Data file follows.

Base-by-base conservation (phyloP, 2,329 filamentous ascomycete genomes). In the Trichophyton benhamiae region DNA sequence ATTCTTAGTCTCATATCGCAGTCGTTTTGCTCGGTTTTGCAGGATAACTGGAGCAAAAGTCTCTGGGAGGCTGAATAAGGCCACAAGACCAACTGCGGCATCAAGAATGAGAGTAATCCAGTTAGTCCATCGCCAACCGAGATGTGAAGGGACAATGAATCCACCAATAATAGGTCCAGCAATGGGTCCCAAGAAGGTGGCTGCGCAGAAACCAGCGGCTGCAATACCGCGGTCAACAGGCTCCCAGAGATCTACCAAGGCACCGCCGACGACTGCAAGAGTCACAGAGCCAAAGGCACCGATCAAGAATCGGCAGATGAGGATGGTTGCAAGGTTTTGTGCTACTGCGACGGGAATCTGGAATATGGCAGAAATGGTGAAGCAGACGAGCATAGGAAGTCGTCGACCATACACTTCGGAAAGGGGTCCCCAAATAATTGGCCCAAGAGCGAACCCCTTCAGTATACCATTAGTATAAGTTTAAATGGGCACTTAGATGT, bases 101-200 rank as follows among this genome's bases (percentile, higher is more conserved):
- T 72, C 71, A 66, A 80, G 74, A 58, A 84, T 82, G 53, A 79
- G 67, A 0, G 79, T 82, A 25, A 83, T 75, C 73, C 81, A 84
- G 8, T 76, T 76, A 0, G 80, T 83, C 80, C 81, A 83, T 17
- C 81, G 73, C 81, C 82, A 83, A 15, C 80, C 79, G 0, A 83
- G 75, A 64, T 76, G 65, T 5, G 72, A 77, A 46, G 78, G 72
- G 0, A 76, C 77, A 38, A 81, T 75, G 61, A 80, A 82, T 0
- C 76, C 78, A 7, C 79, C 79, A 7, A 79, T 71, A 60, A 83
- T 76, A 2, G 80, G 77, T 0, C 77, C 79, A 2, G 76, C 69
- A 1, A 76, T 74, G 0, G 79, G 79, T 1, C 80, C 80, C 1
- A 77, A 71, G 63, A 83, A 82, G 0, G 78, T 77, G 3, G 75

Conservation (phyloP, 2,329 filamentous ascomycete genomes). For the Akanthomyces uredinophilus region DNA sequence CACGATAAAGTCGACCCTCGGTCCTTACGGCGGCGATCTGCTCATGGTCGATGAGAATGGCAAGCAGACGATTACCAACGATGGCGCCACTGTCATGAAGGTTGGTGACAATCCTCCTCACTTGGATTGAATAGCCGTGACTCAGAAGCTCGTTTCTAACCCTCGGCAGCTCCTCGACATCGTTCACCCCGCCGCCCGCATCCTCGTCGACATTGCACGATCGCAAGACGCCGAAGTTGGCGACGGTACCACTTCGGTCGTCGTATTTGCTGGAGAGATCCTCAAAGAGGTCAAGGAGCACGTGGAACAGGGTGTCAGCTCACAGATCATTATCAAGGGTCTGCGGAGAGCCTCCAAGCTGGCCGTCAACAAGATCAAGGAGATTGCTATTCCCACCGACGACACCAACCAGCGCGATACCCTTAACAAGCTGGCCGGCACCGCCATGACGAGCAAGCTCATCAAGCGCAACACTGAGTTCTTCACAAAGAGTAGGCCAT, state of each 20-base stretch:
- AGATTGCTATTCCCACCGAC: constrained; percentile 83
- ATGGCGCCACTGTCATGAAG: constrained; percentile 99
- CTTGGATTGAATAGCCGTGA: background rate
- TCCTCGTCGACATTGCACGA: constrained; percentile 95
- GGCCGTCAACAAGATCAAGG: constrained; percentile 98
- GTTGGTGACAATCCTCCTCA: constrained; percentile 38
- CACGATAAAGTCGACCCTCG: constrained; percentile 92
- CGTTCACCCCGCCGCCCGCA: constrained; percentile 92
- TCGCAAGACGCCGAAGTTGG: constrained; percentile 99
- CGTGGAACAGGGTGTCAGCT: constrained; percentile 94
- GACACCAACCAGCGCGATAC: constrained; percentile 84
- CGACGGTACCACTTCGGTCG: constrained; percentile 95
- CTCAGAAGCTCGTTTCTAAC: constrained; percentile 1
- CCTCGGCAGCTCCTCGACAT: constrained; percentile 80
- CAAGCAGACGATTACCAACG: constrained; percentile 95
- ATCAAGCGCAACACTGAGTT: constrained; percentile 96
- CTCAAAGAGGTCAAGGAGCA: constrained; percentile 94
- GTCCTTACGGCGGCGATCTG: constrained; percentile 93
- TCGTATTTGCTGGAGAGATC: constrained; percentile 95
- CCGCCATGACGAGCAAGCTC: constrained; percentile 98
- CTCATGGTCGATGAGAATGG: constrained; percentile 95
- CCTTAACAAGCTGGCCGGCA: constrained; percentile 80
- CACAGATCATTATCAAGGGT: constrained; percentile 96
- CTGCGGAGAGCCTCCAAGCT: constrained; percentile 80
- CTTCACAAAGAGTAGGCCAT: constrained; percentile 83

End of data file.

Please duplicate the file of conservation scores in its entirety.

Base-by-base conservation (phyloP, 2,329 filamentous ascomycete genomes). In the Trichophyton benhamiae region DNA sequence ATTCTTAGTCTCATATCGCAGTCGTTTTGCTCGGTTTTGCAGGATAACTGGAGCAAAAGTCTCTGGGAGGCTGAATAAGGCCACAAGACCAACTGCGGCATCAAGAATGAGAGTAATCCAGTTAGTCCATCGCCAACCGAGATGTGAAGGGACAATGAATCCACCAATAATAGGTCCAGCAATGGGTCCCAAGAAGGTGGCTGCGCAGAAACCAGCGGCTGCAATACCGCGGTCAACAGGCTCCCAGAGATCTACCAAGGCACCGCCGACGACTGCAAGAGTCACAGAGCCAAAGGCACCGATCAAGAATCGGCAGATGAGGATGGTTGCAAGGTTTTGTGCTACTGCGACGGGAATCTGGAATATGGCAGAAATGGTGAAGCAGACGAGCATAGGAAGTCGTCGACCATACACTTCGGAAAGGGGTCCCCAAATAATTGGCCCAAGAGCGAACCCCTTCAGTATACCATTAGTATAAGTTTAAATGGGCACTTAGATGT, bases 101-200 rank as follows among this genome's bases (percentile, higher is more conserved):
- T 72, C 71, A 66, A 80, G 74, A 58, A 84, T 82, G 53, A 79
- G 67, A 0, G 79, T 82, A 25, A 83, T 75, C 73, C 81, A 84
- G 8, T 76, T 76, A 0, G 80, T 83, C 80, C 81, A 83, T 17
- C 81, G 73, C 81, C 82, A 83, A 15, C 80, C 79, G 0, A 83
- G 75, A 64, T 76, G 65, T 5, G 72, A 77, A 46, G 78, G 72
- G 0, A 76, C 77, A 38, A 81, T 75, G 61, A 80, A 82, T 0
- C 76, C 78, A 7, C 79, C 79, A 7, A 79, T 71, A 60, A 83
- T 76, A 2, G 80, G 77, T 0, C 77, C 79, A 2, G 76, C 69
- A 1, A 76, T 74, G 0, G 79, G 79, T 1, C 80, C 80, C 1
- A 77, A 71, G 63, A 83, A 82, G 0, G 78, T 77, G 3, G 75

Conservation (phyloP, 2,329 filamentous ascomycete genomes). For the Akanthomyces uredinophilus region DNA sequence CACGATAAAGTCGACCCTCGGTCCTTACGGCGGCGATCTGCTCATGGTCGATGAGAATGGCAAGCAGACGATTACCAACGATGGCGCCACTGTCATGAAGGTTGGTGACAATCCTCCTCACTTGGATTGAATAGCCGTGACTCAGAAGCTCGTTTCTAACCCTCGGCAGCTCCTCGACATCGTTCACCCCGCCGCCCGCATCCTCGTCGACATTGCACGATCGCAAGACGCCGAAGTTGGCGACGGTACCACTTCGGTCGTCGTATTTGCTGGAGAGATCCTCAAAGAGGTCAAGGAGCACGTGGAACAGGGTGTCAGCTCACAGATCATTATCAAGGGTCTGCGGAGAGCCTCCAAGCTGGCCGTCAACAAGATCAAGGAGATTGCTATTCCCACCGACGACACCAACCAGCGCGATACCCTTAACAAGCTGGCCGGCACCGCCATGACGAGCAAGCTCATCAAGCGCAACACTGAGTTCTTCACAAAGAGTAGGCCAT, state of each 20-base stretch:
- AGATTGCTATTCCCACCGAC: constrained; percentile 83
- ATGGCGCCACTGTCATGAAG: constrained; percentile 99
- CTTGGATTGAATAGCCGTGA: background rate
- TCCTCGTCGACATTGCACGA: constrained; percentile 95
- GGCCGTCAACAAGATCAAGG: constrained; percentile 98
- GTTGGTGACAATCCTCCTCA: constrained; percentile 38
- CACGATAAAGTCGACCCTCG: constrained; percentile 92
- CGTTCACCCCGCCGCCCGCA: constrained; percentile 92
- TCGCAAGACGCCGAAGTTGG: constrained; percentile 99
- CGTGGAACAGGGTGTCAGCT: constrained; percentile 94
- GACACCAACCAGCGCGATAC: constrained; percentile 84
- CGACGGTACCACTTCGGTCG: constrained; percentile 95
- CTCAGAAGCTCGTTTCTAAC: constrained; percentile 1
- CCTCGGCAGCTCCTCGACAT: constrained; percentile 80
- CAAGCAGACGATTACCAACG: constrained; percentile 95
- ATCAAGCGCAACACTGAGTT: constrained; percentile 96
- CTCAAAGAGGTCAAGGAGCA: constrained; percentile 94
- GTCCTTACGGCGGCGATCTG: constrained; percentile 93
- TCGTATTTGCTGGAGAGATC: constrained; percentile 95
- CCGCCATGACGAGCAAGCTC: constrained; percentile 98
- CTCATGGTCGATGAGAATGG: constrained; percentile 95
- CCTTAACAAGCTGGCCGGCA: constrained; percentile 80
- CACAGATCATTATCAAGGGT: constrained; percentile 96
- CTGCGGAGAGCCTCCAAGCT: constrained; percentile 80
- CTTCACAAAGAGTAGGCCAT: constrained; percentile 83